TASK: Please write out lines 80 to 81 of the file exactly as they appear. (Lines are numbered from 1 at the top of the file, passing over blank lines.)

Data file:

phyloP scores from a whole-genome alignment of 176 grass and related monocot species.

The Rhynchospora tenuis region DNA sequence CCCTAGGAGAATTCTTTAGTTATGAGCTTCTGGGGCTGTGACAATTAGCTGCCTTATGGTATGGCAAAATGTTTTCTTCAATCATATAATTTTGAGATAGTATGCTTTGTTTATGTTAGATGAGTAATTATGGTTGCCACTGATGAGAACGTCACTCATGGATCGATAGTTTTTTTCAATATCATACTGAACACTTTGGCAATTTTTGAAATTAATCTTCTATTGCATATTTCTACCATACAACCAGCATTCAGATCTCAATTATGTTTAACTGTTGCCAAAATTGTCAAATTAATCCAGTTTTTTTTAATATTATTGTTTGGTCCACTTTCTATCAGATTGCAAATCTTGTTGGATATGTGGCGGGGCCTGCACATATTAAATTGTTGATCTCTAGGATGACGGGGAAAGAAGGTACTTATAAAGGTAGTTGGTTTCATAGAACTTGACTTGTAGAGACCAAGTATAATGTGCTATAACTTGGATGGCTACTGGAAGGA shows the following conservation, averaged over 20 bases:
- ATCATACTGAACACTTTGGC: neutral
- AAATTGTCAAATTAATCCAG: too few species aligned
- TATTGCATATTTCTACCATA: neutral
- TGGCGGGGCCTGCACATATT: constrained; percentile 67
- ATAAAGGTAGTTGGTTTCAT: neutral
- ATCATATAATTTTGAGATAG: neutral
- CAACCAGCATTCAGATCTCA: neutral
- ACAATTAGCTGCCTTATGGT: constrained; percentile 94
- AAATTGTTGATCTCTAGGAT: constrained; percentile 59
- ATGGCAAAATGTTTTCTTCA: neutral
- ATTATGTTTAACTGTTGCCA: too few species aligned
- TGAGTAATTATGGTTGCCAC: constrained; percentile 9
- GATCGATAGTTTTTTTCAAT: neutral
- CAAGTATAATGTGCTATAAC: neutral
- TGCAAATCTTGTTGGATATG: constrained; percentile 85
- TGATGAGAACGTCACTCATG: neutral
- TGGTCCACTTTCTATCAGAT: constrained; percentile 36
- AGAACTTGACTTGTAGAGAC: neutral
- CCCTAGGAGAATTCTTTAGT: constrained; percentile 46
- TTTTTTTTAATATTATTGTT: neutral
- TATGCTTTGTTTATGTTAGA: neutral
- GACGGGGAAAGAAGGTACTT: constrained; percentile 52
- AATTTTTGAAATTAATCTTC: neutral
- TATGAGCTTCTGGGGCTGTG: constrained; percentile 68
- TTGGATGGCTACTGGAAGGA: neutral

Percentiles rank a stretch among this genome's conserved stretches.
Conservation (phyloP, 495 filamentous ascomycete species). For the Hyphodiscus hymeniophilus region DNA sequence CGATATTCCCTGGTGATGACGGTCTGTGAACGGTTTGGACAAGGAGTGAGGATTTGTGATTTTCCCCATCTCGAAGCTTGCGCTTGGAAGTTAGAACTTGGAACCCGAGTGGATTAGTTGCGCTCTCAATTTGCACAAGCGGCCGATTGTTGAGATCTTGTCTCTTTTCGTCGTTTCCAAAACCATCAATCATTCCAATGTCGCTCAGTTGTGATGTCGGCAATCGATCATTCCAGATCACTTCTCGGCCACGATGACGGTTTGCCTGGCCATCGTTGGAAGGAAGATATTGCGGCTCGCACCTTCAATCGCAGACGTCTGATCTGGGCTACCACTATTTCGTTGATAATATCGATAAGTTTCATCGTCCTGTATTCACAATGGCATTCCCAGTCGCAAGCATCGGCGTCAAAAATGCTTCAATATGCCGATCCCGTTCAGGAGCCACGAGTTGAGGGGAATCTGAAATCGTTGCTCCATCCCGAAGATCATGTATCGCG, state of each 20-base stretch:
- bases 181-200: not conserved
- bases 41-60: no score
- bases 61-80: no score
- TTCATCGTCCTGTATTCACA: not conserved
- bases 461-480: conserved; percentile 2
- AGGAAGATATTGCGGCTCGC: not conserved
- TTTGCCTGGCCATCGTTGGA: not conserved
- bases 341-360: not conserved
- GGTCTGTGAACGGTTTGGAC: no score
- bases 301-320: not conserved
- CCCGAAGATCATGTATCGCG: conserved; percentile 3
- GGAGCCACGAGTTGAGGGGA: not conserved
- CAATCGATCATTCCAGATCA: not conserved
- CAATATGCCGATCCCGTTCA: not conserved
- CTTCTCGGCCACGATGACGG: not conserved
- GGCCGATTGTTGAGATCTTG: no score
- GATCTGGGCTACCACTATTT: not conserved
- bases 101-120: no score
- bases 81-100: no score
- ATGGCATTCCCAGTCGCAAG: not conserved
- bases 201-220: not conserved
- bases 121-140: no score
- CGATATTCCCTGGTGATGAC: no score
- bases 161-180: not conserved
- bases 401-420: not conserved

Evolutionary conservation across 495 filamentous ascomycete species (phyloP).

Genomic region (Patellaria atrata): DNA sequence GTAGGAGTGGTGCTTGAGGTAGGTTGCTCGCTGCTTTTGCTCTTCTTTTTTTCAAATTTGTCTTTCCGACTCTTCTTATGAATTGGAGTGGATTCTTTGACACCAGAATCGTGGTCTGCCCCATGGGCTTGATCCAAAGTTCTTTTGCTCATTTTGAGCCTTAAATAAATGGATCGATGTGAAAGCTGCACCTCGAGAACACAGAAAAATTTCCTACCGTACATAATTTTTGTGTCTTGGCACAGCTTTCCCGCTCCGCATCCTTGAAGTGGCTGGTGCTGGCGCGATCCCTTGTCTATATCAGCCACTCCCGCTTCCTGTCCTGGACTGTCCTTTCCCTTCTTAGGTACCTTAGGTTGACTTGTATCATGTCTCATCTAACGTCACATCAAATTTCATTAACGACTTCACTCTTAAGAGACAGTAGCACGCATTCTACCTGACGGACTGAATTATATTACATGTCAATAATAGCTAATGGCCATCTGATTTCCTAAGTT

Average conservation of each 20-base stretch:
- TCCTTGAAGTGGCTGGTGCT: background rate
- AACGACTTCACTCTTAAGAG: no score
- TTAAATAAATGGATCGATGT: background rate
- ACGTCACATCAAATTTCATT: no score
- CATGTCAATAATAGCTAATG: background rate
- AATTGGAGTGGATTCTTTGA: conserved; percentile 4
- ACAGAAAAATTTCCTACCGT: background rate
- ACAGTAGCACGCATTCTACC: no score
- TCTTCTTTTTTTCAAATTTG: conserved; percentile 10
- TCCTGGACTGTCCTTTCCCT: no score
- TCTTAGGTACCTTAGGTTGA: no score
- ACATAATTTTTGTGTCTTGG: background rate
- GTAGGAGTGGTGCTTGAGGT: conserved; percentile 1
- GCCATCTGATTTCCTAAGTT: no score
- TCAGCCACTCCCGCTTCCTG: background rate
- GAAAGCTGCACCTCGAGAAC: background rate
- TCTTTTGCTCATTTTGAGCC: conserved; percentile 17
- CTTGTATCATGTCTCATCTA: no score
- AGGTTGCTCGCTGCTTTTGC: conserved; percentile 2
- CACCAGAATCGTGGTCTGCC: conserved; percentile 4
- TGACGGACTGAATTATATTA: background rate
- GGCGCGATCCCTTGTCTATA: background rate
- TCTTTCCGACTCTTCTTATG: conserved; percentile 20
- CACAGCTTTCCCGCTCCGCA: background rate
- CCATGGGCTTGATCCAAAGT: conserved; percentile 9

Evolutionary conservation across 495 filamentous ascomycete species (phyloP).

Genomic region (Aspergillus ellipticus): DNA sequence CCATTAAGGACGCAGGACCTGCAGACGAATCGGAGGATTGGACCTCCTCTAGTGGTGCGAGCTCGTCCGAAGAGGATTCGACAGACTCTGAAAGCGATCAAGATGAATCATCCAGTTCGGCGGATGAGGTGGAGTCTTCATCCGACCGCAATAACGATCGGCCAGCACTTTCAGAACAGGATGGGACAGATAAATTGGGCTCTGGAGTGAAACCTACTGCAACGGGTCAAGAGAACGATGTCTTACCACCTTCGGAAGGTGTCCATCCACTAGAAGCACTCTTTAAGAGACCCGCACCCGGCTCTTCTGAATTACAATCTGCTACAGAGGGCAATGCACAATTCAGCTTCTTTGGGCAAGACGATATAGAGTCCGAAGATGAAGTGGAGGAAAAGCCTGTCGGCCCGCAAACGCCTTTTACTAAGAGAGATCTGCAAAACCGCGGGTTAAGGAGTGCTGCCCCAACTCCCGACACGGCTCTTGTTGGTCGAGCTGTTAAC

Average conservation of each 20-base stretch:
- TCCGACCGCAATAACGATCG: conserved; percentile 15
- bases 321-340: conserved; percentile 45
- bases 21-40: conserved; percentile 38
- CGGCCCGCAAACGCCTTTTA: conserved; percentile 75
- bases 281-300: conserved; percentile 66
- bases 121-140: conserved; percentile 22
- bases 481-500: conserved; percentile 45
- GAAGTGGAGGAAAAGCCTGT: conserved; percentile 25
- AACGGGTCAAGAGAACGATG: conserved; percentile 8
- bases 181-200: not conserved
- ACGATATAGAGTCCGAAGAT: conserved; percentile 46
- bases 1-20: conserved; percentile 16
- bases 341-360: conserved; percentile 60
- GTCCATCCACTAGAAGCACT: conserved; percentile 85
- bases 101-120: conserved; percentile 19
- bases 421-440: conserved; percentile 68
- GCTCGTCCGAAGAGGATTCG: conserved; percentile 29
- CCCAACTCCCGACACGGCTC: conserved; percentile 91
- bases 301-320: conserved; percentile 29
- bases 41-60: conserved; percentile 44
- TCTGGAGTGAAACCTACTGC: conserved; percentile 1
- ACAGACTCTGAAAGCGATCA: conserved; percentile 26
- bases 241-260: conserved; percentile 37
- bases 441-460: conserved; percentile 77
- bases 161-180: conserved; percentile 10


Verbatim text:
- TCTTTCCGACTCTTCTTATG: conserved; percentile 20
- CACAGCTTTCCCGCTCCGCA: background rate